2. No iOS default you (the user) type it in within Safari doubt it, no Google, Facebook, Microsoft, or Amazon apps within the App store or in any sort default position equal more opportunity for smaller developers.

      1. I imagine it’s to ‘catch’ all the users that don’t really care to change the ‘default’. The question is how will changing the default affect Siri (among other Apple services) which uses Google search in the back end.

  2. Give DuckDuckGo a try. After an initial adjustment to a different look you will grow to love it for its simplicity, privacy and lack of advertising. Used to be that Google Search was clearly the best, but not sure that advantage is clear cut anymore.

    Hate to see Apple give up Google’s penalty fee for copying the iPhone, but the more I think about it, the more I realize how conditioned people are to think Google Search is best when there are other options that are as or more attractive.

  3. Apple Search Engine

    It’s been proposed by some (myself included) and rumor by others for nearly 5 years now. There is more circumstantial evidence recently with new hires at Apple specializing in search and furious rollouts of Applebot in recent months. It’s time for Apple to combine Siri and Spotlight into a new form of global search engine focused on privacy and not driven by ads, imagine the ramifications to consumers, search engine rankings, and ad agencies. Let the disruption begin.

  4. There are people saying how the lawsuit could hurt Apple’s valuation, but meanwhile Google’s share price is soaring. I wonder why Google investors aren’t concerned, at all. Is it possible that Google investors aren’t scared as easily as Apple investors? I’m thinking Google investors don’t think the Department of Justice can harm Google. The Feds certainly weren’t able to do anything to harm Facebook’s value.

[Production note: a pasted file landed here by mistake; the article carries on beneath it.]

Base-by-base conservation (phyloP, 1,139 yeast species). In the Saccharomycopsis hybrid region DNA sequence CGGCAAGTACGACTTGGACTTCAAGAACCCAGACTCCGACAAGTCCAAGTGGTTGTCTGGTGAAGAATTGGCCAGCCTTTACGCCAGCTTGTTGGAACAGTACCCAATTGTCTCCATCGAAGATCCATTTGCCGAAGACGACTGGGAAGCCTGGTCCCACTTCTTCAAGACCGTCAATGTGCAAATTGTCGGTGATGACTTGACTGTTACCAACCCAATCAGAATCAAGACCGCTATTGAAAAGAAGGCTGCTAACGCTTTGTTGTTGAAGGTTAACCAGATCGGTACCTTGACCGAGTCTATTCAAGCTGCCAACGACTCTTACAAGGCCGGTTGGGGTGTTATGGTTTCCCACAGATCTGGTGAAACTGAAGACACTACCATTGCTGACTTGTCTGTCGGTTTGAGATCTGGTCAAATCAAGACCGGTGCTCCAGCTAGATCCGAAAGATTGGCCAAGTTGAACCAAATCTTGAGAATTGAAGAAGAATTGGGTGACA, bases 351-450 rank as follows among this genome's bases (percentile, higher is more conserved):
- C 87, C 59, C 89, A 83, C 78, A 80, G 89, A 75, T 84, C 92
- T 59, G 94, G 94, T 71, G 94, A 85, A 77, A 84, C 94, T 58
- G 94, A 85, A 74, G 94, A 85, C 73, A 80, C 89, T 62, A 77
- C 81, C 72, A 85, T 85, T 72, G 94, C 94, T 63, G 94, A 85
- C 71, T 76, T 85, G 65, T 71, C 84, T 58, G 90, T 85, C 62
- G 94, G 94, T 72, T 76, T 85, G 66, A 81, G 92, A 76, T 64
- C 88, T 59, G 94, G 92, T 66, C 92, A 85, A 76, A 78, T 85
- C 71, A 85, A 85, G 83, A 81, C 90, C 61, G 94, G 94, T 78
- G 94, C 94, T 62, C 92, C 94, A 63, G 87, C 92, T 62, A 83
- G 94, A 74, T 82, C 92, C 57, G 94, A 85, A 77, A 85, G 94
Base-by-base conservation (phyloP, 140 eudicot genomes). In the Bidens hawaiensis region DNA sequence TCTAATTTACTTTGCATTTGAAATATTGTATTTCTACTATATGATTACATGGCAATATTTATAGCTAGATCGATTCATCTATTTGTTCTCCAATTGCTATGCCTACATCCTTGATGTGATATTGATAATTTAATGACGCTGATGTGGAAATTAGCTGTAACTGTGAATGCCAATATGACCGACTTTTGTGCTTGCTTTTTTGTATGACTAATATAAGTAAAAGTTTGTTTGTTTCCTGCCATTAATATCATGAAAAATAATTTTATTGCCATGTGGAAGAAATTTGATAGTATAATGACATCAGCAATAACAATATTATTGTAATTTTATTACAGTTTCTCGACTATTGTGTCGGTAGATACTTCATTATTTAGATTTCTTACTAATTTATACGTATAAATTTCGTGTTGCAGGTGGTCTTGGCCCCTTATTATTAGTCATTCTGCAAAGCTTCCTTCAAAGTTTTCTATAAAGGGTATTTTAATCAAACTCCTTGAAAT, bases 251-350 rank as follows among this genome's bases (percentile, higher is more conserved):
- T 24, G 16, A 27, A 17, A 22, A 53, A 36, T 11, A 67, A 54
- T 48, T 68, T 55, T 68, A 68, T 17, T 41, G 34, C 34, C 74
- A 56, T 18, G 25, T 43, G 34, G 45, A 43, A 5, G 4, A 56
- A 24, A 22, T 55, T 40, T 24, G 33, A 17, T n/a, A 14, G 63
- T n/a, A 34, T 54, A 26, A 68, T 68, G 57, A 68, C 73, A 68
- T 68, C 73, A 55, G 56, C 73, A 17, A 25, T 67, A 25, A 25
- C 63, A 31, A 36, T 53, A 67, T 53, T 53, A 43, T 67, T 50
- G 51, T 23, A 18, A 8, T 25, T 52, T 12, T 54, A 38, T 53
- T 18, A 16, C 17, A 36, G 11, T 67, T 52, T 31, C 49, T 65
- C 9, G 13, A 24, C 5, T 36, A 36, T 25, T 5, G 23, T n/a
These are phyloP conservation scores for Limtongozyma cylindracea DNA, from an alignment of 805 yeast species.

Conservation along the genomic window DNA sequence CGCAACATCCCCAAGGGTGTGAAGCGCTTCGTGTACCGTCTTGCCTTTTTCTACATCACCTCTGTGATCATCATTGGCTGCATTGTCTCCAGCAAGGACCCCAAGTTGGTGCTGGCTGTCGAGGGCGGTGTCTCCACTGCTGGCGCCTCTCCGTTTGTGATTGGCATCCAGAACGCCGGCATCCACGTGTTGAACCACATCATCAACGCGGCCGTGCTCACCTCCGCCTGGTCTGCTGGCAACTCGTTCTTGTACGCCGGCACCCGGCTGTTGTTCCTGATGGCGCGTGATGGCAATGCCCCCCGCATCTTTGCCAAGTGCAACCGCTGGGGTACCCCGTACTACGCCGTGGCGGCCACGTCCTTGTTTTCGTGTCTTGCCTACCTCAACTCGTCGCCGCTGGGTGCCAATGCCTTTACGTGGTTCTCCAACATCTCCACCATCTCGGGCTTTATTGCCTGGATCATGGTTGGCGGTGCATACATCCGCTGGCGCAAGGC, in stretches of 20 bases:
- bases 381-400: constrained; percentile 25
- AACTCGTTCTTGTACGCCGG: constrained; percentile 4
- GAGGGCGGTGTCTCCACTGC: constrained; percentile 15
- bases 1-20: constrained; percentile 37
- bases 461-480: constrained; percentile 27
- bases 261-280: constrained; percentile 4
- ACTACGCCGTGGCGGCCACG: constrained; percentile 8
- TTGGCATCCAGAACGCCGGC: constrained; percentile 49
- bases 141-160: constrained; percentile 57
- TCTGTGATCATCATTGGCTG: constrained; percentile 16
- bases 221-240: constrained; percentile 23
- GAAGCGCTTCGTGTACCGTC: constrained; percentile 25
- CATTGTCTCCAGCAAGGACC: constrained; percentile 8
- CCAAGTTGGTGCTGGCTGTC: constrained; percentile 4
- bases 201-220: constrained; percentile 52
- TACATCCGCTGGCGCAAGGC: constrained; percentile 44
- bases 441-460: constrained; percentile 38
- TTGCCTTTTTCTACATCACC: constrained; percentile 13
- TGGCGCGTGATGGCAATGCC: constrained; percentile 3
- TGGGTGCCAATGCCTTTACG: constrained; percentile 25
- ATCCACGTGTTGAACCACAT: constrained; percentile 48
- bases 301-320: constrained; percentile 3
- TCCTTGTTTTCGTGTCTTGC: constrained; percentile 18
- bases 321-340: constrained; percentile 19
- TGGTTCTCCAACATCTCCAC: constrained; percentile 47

If Apple weren’t so desperate to get Google’s money, Apple should have acquired DuckDuckGo and used that as the default search engine. Apple has the money to build out DuckDuckGo into a powerful search engine if it really wanted to.

  5. Well, what if Microsoft’s Bing paid Apple $5B to be the default search engine, would the DOJ go after Microsoft? Product placement is the norm in many industries. Products pay to get shelf space in your grocery store. Totally legal.

    I think as MDN webmaster proposed, Apple should have a step in initial setup that asked what you want for your default search, would settle things. I believe Google’s settlement with the EU several years ago for PC browsers was basically just that; asking users what they want for the default search engine.

    Simple.